Whether you live in our nation’s capital or if you’re just visiting and want to meet local singles who can show you around, you’re going to want to hit up some of the city’s best locations. There’s no denying that Washington DC is brimming with fun and unique restaurants, museums, and tourist attractions, we’ve scoured through them all to find some of the best places to meet singles in Washington DC. As you read through our list, you may come across some of your favorites, but also may find new spots to check out!
Timed passes to see Yayoi Kusama: Infinity Mirrors have been going faster than a Saturday night dinner slot at Rose’s Luxury. If you’re lucky enough to enter the much-hyped exhibit full of polka dots, pumpkins, and infinity mirrors, you might as well make a night of it. Dine and drink at these places where the decor is just eccentric enough to make Kusama smile.
This Atlas District newcomer boasts no fewer than a dozen types of fries on its menu — six that are dusted with various seasonings inspired by such flavors as sushi and Bloody Marys, and six in the smothered category. Among these, we loved the bowl of frites tossed with sherry-crab bisque and jumbo lump crabmeat, complete with chunky Old Bay tartar sauce and slivers of green onion. Other varieties include bulgogi, mushroom, tasso, pastrami and French onion.
There’s a new date night spot in town that’s unlike any other in DC. Tom and I spent a recent evening under the clouds at Mythology on H Street celebrating a recent promotion he received at work with an especially fun dinner.
Yes, there are clouds hanging from the ceiling, and the whimsy doesn’t stop there. Playing on their location in the “Atlas Neighborhood” on the H Street Corridor, Mythology feels magical from the moment you enter. There is not much else on this particular stretch of H Street, but you once you arrive you won’t want to go anywhere else.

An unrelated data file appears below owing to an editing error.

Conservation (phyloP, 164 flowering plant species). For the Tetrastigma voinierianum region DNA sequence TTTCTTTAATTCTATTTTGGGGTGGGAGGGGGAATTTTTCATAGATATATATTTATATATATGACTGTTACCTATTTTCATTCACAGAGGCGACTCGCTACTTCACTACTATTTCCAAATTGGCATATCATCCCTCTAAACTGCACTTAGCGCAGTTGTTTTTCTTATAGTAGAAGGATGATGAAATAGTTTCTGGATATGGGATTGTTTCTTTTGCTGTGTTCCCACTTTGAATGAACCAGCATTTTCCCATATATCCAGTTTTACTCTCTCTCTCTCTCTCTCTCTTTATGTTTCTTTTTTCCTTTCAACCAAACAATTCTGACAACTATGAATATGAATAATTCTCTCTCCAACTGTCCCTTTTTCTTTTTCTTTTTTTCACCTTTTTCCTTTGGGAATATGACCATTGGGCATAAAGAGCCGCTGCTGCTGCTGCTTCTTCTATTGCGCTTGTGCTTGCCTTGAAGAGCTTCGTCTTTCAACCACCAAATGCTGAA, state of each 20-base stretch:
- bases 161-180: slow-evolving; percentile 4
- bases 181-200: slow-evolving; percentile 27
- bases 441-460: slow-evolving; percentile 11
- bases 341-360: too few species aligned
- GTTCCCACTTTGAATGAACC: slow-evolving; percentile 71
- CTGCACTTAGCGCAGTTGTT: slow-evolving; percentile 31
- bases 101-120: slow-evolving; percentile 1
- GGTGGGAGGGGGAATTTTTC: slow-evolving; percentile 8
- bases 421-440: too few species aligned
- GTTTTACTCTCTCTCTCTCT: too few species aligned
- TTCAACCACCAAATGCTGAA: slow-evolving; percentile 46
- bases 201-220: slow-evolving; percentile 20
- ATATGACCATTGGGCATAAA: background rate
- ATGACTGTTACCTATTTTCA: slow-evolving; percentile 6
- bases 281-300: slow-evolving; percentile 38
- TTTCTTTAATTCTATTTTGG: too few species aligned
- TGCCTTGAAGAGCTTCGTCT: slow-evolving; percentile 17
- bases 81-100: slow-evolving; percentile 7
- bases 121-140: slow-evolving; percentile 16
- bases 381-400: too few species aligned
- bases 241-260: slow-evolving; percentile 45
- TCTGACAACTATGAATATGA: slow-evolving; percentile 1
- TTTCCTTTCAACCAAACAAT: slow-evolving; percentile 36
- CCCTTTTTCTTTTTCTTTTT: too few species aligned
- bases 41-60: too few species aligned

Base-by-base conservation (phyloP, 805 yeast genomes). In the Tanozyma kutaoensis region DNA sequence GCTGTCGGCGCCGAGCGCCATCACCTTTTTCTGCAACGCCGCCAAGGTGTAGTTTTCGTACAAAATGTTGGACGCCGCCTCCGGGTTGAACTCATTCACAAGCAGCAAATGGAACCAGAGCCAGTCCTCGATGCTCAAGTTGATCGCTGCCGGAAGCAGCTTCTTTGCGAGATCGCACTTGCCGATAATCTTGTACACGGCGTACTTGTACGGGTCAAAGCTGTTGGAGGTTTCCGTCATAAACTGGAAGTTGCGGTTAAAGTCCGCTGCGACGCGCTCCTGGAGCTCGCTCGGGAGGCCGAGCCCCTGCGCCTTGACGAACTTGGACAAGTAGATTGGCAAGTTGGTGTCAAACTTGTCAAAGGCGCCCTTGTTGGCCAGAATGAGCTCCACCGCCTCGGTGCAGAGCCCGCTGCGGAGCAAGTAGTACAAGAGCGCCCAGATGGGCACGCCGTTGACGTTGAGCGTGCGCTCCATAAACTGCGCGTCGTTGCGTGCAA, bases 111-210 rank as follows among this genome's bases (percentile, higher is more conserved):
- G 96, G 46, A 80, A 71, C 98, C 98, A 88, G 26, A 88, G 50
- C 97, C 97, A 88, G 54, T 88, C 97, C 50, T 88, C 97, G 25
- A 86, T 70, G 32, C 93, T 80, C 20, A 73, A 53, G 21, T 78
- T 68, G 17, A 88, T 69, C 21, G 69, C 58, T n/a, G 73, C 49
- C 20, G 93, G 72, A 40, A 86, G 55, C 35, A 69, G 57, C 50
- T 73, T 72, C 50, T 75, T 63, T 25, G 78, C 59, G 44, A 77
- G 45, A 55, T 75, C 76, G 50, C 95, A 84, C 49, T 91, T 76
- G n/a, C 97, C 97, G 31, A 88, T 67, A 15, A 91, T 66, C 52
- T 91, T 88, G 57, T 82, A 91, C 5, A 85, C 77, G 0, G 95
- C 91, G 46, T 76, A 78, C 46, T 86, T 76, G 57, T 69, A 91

An order of scallops at this mythology-themed restaurant arrives on a metal platter with a giant metal trident attached to it. Other dishes come out of the kitchen on plates with a sword or an anvil rising perpendicular from the dish. Fries arrive in a giant, colorful ceramic head vessel — unless they’re smothered fries, in which case they come in a regular white bowl. And everything is served under fluff-encased light fixtures made to look like clouds. Owner Todd Luongo says, “We take the food seriously, but we don’t take ourselves too seriously.
When you walk in, you are immediately in awe of the decor itself, a mythological themed oasis (I mean, clouds hang from the ceiling). Then quickly, you are quickly greeted by the friendliest of staff. While H Street is home to many quality restaurants and swanky bars such as this, they rarely have the caliber of this restaurant – thanks to Mythology, this neighborhood just got some great competition.